book review, science fiction

Dust & Lightning by Rebecca Crunden

After his brother, Callum, is convicted of a crime he didn’t commit and imprisoned on a distant mining planet, Ames leaves earth in search of him, despite official reports that Callum is now dead.

On his journey he befriends Violet, a lawyer who has grown tired of her abusive husband and the abuse of people perpetrated by the corrupt leader of the interplanetary government, Reynolds.

With parallels to our own time, Dust & Lightning is an exciting, fast paced science fiction noir novella.

This is my first foray into Crunden’s work, and I enjoyed it immensely. Ames and Violet are like a futuristic Hepburn and Tracy, taking each dark turn in their adventure with good humor. I loved the hole of conspiracy and experimental science they tumble down, and the future is described well.

Unfortunately, the science fiction elements are uneven. Despite being set 200 years in the future, when humanity has spread out across the galaxy and successfully terraformed numerous planets, there are still some decidedly twenty first century sounding technologies, including mobile phones, apps, and televisions. It is a shame, because the elements that are suitably advanced are interesting and well described, making the more old fashioned tech even more jarring.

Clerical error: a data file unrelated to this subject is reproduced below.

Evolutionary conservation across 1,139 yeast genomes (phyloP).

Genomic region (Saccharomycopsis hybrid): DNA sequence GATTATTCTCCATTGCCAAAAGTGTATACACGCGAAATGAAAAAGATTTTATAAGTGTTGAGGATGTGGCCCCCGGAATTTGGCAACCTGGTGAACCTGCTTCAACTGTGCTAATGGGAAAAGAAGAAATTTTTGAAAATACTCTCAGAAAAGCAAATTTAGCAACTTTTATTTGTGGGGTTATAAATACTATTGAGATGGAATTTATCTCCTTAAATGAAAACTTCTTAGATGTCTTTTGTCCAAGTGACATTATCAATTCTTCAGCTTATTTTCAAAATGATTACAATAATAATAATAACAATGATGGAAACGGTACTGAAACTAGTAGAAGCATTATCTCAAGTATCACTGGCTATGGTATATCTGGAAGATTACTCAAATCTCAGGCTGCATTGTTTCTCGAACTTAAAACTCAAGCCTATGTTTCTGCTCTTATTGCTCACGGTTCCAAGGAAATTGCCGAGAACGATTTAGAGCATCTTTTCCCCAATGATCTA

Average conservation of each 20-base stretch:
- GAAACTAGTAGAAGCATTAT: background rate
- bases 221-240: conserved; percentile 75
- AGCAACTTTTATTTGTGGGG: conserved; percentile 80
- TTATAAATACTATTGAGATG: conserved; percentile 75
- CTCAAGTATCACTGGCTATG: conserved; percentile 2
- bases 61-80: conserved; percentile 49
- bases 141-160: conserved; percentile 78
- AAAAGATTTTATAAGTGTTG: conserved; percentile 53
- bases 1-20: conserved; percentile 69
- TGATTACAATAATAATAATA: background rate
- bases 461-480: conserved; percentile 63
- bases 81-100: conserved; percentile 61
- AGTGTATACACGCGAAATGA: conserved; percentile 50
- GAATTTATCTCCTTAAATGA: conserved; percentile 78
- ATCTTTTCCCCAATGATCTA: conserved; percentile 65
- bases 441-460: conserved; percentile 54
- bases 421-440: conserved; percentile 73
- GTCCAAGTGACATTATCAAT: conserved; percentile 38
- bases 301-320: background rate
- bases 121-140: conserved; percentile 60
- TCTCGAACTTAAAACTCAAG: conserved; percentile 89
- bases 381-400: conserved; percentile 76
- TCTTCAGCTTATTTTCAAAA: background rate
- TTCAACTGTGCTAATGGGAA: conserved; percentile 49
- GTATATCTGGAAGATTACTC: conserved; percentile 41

There are no chapter breaks in this book, and, while it is a novella and a relatively short read, I would have preferred if some sort of visual scene breaks had been formatted into the content.

However, despite these issues, I had a great time reading Dust & Lightning. Ames’s journey in an interplanetary shuttle reminded me of a long bus or train ride, which I loved. The detail of how the air smelled on the new planet, and how it differed from Earth, was a nice touch. I also found it refreshing that Ames and Violet struck up a partnership and didn’t immediately jump into bed together.

I award Dust & Lightning

Dust & Lightning is available for $6.07 ebook on Amazon.

6 thoughts on “Dust & Lightning by Rebecca Crunden”

  1. Good review, Iseult! I understand why the uneven technology bothered you, but I don’t think I’d give it a second thought. The way government is so entangled in business regulation and our personal lives, I can totally picture a future with both advanced technologies and ordinary televisions/phones.

    Liked by 1 person

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